UK should be held responsible for Hong Kong's chaos
Ken Moak
The flags of China and the United Kingdom. /CGTN

The flags of China and the United Kingdom. /CGTN

Editor's Note: Ken Moak, who taught economic theory, public policy and globalization at university level for 33 years, co-authored a book entitled "China's Economic Rise and Its Global Impact" in 2015. The article reflects the author's opinion, and not necessarily the views of CGTN.

When a Western reporter asked a young protester why they were carrying British colonial and U.S. flags, his response was – "We have democracy in Hong Kong". However, they did not recognize that the region enjoyed more freedom now than under the British colonial rule.

For example, the Chinese government allowed activists to protest to rescind policies that they did not like or felt were infringing on their "freedom." A 2012 education curriculum reform proposal of focusing on Chinese history and culture brought out thousands opposing it as "brainwashing education." The government listened and withdrew the proposal, demonstrating that democracy was alive and well in Hong Kong.

In fact, the protesters were living proof that they enjoyed "absolute" freedom of speech and expression – protesting with violent acts without repercussions. In the 2014 "umbrella movement" and 2019 "extradition legislation" protests, the government did not fire on protesters who destroyed properties, attacked people who opposed their views and also police.

The British government, on the other hand, would have used force against the protesters, as it has done in the past. For example, in 1922 the British colonial government introduced and passed the Emergency Regulations Ordinance (within one day), giving the government power to arrest, kill, seize property, censor and rolled out other illiberal measures to suppress the Chinese seamen's strike for higher wages in which some were killed by British forces.

The colonial government invoked the law again in the 1967 to smash a "leftist" protest which began as a labor strike but later turned against British colonial authoritarian rule. The colonial government responded by making numerous arrests, banned "left-leaning" publications and closed "left-wing" schools. A curfew was also imposed, detaining or even shooting people.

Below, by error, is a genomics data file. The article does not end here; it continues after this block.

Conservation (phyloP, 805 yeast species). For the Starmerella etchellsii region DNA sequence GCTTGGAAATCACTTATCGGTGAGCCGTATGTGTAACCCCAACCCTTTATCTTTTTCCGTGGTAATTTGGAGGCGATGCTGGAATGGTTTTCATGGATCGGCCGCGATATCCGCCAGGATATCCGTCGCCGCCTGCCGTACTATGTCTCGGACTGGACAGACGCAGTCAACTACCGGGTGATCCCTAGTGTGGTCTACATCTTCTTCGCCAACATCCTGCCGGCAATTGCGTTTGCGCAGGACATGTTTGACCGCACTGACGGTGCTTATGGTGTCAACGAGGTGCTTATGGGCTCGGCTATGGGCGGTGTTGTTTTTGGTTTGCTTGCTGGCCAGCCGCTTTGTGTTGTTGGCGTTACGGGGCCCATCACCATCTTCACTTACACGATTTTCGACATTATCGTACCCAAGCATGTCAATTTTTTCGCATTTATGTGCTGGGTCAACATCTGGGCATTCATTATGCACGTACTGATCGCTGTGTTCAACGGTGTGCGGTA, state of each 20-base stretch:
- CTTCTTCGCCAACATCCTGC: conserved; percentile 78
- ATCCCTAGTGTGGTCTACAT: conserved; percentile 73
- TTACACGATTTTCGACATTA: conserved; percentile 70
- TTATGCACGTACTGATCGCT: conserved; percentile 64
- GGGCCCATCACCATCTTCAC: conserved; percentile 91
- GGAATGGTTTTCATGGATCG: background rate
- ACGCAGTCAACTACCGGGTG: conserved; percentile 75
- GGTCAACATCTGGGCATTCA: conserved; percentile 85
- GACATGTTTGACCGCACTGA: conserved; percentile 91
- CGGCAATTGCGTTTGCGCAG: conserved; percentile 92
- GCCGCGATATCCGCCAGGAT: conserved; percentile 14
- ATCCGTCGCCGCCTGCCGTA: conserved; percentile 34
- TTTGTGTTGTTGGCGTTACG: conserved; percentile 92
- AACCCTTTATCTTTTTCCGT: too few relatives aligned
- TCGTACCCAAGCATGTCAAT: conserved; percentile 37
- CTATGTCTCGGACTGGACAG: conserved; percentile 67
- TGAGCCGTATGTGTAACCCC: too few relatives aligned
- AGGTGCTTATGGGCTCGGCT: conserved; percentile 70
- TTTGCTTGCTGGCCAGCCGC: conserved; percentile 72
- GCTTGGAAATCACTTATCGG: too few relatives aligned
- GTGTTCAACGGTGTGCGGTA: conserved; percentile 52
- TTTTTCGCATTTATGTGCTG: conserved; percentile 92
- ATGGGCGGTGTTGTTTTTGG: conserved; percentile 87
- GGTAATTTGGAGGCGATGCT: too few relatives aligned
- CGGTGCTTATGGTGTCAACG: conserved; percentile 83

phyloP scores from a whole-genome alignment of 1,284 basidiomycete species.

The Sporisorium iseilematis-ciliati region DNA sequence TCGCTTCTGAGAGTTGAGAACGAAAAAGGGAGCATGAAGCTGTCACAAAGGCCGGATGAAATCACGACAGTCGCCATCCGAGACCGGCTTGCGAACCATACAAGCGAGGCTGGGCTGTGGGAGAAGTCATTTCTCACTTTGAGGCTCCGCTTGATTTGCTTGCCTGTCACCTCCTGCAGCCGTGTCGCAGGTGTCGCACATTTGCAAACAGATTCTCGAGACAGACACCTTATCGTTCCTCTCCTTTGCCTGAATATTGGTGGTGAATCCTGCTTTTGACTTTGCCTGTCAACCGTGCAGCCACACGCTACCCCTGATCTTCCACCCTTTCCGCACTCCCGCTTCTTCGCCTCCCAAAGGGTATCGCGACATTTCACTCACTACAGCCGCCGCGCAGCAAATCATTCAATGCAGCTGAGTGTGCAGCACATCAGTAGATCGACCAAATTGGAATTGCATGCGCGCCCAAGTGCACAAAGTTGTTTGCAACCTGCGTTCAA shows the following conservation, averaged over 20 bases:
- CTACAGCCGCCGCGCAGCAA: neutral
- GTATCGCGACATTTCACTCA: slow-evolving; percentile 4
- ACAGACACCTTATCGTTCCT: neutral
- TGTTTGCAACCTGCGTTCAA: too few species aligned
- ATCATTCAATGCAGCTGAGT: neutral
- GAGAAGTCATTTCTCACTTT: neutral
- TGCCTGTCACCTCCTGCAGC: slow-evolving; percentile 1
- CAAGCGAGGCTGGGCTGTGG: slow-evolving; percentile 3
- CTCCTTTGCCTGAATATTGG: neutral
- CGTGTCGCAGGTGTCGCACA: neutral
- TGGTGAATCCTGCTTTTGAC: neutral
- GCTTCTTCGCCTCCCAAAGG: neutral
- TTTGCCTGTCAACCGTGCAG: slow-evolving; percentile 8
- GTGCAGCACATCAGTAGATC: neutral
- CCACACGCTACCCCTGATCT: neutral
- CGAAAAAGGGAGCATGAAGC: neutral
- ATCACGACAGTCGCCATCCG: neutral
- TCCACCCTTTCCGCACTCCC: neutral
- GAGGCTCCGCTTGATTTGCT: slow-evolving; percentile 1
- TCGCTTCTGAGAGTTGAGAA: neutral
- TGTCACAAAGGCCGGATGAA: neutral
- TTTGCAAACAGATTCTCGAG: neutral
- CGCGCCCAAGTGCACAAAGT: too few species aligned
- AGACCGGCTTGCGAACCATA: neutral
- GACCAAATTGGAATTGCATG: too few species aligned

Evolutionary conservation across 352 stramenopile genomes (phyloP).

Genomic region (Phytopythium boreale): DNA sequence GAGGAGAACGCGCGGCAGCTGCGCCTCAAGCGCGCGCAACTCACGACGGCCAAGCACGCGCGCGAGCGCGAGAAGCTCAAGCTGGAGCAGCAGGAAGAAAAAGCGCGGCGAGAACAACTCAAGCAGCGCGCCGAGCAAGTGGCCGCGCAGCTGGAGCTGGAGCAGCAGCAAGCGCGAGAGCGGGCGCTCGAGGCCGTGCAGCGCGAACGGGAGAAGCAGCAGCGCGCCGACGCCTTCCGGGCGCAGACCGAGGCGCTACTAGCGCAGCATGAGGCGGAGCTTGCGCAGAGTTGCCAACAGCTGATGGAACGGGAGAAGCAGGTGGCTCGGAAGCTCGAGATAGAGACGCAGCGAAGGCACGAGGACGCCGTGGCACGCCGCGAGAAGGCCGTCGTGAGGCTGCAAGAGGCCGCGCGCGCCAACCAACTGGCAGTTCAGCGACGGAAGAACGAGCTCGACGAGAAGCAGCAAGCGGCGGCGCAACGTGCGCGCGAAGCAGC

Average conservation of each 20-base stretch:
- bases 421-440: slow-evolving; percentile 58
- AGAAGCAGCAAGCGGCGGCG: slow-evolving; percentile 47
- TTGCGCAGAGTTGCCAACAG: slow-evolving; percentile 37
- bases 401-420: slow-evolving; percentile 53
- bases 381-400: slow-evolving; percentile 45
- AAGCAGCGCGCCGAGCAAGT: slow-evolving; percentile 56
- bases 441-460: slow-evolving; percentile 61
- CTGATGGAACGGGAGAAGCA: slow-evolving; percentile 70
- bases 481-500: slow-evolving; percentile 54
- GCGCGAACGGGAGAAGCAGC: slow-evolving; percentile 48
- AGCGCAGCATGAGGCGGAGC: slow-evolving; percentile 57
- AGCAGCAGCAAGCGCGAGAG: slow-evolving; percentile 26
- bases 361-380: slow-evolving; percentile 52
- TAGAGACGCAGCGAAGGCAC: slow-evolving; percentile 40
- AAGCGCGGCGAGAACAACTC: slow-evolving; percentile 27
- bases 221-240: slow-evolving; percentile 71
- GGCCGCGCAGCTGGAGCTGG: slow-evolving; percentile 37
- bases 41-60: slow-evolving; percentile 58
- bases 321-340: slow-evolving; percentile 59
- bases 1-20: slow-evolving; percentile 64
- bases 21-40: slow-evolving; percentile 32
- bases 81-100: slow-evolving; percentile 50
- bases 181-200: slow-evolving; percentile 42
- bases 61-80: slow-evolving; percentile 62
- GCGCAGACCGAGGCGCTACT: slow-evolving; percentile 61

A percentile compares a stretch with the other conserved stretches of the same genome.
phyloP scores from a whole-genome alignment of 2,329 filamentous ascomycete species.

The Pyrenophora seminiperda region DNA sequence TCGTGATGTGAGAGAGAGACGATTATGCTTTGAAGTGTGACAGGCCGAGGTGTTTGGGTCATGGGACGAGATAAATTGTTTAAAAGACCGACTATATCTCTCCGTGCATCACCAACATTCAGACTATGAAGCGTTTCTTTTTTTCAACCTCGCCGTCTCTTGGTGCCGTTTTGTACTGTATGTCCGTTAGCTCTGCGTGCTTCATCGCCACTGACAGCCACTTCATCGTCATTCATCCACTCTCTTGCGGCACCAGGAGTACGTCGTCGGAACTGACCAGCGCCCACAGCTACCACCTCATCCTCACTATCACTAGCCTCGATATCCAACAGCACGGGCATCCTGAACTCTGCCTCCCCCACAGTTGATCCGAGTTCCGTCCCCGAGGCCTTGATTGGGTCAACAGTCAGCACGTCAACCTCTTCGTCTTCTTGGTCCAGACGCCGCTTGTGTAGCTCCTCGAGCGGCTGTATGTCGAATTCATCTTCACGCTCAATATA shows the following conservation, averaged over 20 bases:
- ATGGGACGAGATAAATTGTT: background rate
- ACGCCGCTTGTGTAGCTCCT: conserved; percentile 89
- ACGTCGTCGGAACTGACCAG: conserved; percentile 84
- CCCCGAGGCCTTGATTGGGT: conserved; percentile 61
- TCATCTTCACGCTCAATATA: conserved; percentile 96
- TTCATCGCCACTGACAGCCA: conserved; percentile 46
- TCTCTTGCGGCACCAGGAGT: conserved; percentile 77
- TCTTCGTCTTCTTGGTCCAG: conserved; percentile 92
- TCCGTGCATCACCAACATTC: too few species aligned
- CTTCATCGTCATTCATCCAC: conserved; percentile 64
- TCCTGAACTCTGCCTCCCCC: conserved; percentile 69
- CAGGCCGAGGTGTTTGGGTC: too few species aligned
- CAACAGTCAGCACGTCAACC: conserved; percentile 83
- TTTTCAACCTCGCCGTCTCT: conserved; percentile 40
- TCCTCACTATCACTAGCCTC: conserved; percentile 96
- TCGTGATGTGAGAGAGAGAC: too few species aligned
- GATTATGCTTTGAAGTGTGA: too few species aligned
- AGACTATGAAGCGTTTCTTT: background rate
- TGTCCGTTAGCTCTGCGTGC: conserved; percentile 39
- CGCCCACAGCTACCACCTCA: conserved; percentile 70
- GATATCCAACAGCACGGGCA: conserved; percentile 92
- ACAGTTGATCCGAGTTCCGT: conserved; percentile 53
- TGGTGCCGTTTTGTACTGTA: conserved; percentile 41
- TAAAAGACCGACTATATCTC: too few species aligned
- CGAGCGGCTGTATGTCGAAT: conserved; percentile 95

Even today, the UK government would probably use force to stop violence. UK Prime Minister Boris Johnson was reportedly vowing to "bring the full force of the government" against protesters damaging properties and hurting people.

Worse, the UK was not only hypocritical, but had deliberately incubated what happened in Hong Kong today. The government revised the colony's education system long before it was to be returned to China, focusing on British history, culture and ideals and discouraged students from studying those relating to China.

The "Anglo-centric" education culminated in creating a generation of Hong Kongers knowing nothing about their ancestral country, some even believing themselves superior to their Chinese mainland cousins.

The Chinese national flag and the flag of the HKSAR. /Xinhua

The Chinese national flag and the flag of the HKSAR. /Xinhua

It was probably the delusion of superiority that caused many Hong Kongers to resent and oppose Chinese rule, feeling it is beneath them to be governed by the Chinese mainlanders.

The last colonial governor, Chris Patten, was planting a "political time bomb" on Hong Kong, fermenting "democratic" parties, the very institutions that the British government denied in its Hong Kong subjects. Patten's "work" resulted in the formation of all "pan-democratic" parties by prominent pro-British citizens.

Once elected to the Legco, Hong Kong's legislature body, the "pan-democratic" parties opposed all policies that the government proposed, causing a dysfunctional government and exacerbating issues such as housing.

For example, the "pan-democrats" opposed the government's proposal to reclaim land from the sea to build social housing, culminating in creating a political and social crisis.

It could also be argued that the UK might be reluctant in returning Hong Kong to China. The colony was a "cash cow" in that the British government took away the local population's land and leased back to them, creating an endless source of revenue. British and Hong Kong Chinese-owned companies, too, were lobbying the UK to maintain the "status quo" of colonial status so that they could continue to profit, thus explaining why the then Prime Minister Margaret Thatcher pressed Deng Xiaoping to honor the Opium Wars-era unequal treaties.

The UK even repatriated Hong Kong's 10 U.S. billion dollars of foreign reserves by building a new airport on Lantau Island with the stipulation that only British enterprises could bid on the project. In this sense, it might not be a surprise if the UK wanted to "bankrupt" the city, making it harder for China to govern.

In short, the UK does not hold the "moral high ground", considering its authoritarian colonial legacy and hypocritical policies on Hong Kong. Indeed, the "Anglo-centric" education curriculum and Patten's "democracy" push could be interpreted as a disguise for the region's future political unrest, therefore responsible for Hong Kong's chaos.

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